Malignant melanoma, more commonly known simply as melanoma, is a cancer that is initiated in the melanin-containing cells in the lower layer of the skin. It is characterized by a brown or black molelike lesion. Like any skin cancer, ominous signs to help recognize this condition are an increase in size , a darkening or variation in the colour of the lesion, itching, bleeding or an associated lump in the closest lymph gland group .
Unfortunately melanomas do not always fall into this category and can be pale and quite unno-ticeable. These are, however, rare. Individuals who have many moles have no greater risk of any mole becoming a melanoma but have more moles and therefore have more lesions to be wary of.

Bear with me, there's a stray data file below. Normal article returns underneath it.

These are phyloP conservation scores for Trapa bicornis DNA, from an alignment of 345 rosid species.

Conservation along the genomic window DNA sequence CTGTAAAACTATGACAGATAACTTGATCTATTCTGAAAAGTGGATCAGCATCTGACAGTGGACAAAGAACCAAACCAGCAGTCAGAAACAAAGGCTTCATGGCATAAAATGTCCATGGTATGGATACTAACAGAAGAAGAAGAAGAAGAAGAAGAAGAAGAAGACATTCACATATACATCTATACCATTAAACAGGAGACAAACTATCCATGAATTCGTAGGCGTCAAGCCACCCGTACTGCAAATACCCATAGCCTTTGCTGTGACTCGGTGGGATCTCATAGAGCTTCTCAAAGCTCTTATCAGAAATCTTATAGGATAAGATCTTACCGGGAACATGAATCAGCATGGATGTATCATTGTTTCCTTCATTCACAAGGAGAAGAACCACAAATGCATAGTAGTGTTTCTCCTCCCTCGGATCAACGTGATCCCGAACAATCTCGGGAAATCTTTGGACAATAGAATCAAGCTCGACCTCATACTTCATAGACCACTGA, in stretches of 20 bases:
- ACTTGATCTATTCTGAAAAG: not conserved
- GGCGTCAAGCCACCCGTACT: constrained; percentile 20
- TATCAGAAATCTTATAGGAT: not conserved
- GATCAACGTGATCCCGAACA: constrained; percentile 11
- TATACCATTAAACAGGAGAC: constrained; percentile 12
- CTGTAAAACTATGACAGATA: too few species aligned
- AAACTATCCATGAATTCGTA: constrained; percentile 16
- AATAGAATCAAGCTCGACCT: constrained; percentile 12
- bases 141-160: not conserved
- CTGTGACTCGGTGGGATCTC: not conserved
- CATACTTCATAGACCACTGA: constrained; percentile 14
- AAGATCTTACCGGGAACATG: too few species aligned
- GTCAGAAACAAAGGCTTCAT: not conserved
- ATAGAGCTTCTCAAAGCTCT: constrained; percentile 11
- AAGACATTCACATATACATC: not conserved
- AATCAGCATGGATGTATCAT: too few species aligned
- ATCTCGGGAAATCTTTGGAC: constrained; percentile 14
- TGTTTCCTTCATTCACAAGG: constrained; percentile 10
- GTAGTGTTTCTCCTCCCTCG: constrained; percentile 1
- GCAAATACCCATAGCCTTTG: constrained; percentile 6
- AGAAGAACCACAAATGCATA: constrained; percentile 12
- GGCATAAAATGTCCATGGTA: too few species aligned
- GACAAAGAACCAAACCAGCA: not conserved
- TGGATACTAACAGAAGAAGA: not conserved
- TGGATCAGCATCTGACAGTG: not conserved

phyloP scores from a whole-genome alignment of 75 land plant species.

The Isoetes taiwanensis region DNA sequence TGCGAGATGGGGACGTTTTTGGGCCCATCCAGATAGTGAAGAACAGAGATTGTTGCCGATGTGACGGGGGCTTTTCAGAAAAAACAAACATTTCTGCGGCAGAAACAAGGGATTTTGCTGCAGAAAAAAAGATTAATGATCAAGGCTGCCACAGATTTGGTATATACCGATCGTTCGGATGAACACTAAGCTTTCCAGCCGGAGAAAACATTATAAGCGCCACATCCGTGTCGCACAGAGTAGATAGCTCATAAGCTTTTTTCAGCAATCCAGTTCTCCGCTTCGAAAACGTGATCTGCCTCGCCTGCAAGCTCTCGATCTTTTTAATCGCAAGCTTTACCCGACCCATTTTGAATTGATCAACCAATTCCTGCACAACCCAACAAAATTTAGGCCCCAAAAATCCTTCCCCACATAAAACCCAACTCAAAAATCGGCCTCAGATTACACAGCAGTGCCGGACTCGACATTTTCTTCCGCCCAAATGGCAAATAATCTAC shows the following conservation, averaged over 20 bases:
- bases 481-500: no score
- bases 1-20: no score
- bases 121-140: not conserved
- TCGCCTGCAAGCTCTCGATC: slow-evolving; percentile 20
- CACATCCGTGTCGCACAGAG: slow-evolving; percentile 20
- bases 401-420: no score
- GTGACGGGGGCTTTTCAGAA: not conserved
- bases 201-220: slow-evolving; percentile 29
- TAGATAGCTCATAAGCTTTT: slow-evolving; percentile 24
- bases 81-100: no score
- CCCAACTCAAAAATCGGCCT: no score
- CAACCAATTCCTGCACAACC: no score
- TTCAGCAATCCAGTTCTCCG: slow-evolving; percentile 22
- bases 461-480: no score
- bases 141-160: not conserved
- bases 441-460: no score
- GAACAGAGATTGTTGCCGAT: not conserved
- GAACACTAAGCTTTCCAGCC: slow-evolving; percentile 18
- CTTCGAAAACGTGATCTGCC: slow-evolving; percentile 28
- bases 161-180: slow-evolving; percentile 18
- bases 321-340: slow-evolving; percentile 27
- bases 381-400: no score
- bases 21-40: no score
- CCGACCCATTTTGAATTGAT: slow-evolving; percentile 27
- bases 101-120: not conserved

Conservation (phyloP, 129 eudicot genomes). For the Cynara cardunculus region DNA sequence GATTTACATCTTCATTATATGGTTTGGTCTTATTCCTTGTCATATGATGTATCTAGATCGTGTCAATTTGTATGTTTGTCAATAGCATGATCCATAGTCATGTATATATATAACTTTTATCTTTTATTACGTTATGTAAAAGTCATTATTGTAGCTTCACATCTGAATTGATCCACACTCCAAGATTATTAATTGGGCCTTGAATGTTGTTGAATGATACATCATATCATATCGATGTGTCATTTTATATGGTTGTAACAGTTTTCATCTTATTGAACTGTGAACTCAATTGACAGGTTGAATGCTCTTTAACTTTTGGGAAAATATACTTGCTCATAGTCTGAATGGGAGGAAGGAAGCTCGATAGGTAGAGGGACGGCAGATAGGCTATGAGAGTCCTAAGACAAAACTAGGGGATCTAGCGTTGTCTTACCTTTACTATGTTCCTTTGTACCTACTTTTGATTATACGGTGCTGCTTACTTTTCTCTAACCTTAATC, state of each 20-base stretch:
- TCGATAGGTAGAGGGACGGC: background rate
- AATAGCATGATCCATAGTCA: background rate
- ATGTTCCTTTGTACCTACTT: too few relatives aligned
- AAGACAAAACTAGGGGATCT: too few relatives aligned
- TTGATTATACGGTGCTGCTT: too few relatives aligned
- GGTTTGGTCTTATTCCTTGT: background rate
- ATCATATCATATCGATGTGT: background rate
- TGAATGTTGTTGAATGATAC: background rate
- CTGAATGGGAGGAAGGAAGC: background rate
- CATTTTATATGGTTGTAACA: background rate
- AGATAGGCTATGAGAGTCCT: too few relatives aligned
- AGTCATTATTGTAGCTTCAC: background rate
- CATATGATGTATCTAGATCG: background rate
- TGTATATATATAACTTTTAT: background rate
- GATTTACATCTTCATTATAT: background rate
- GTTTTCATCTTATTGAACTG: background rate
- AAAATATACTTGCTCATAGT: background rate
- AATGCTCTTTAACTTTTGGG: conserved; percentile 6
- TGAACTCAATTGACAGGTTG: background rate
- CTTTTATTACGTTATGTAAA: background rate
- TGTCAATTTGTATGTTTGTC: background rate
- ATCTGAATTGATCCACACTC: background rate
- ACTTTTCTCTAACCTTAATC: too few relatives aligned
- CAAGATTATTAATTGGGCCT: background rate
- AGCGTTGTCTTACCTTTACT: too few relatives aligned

A malignant melanoma may remain localized for a few months but if left unattended will generally spread and grow in other parts of the body rapidly. Melanomas are occasionally spotted on routine eye examinations as they can form in the retina but, like most internal cancers, unless spotted through a routine examination may not show symptoms until the spread has taken place.
See Cancer, Cancer of the skin and Operations and surgery.
Specific attention may be paid to the herbs Astragalus, containing the alkaloid swainsonine, and Chaparral, both of which have been shown through scientific studies to have an effect on this type of cancer.
Research is currently underway to produce a vaccine prepared from melanoma cells that triggers a body response to attack melanoma generally. It is in its early stages yet, and we watch with interest.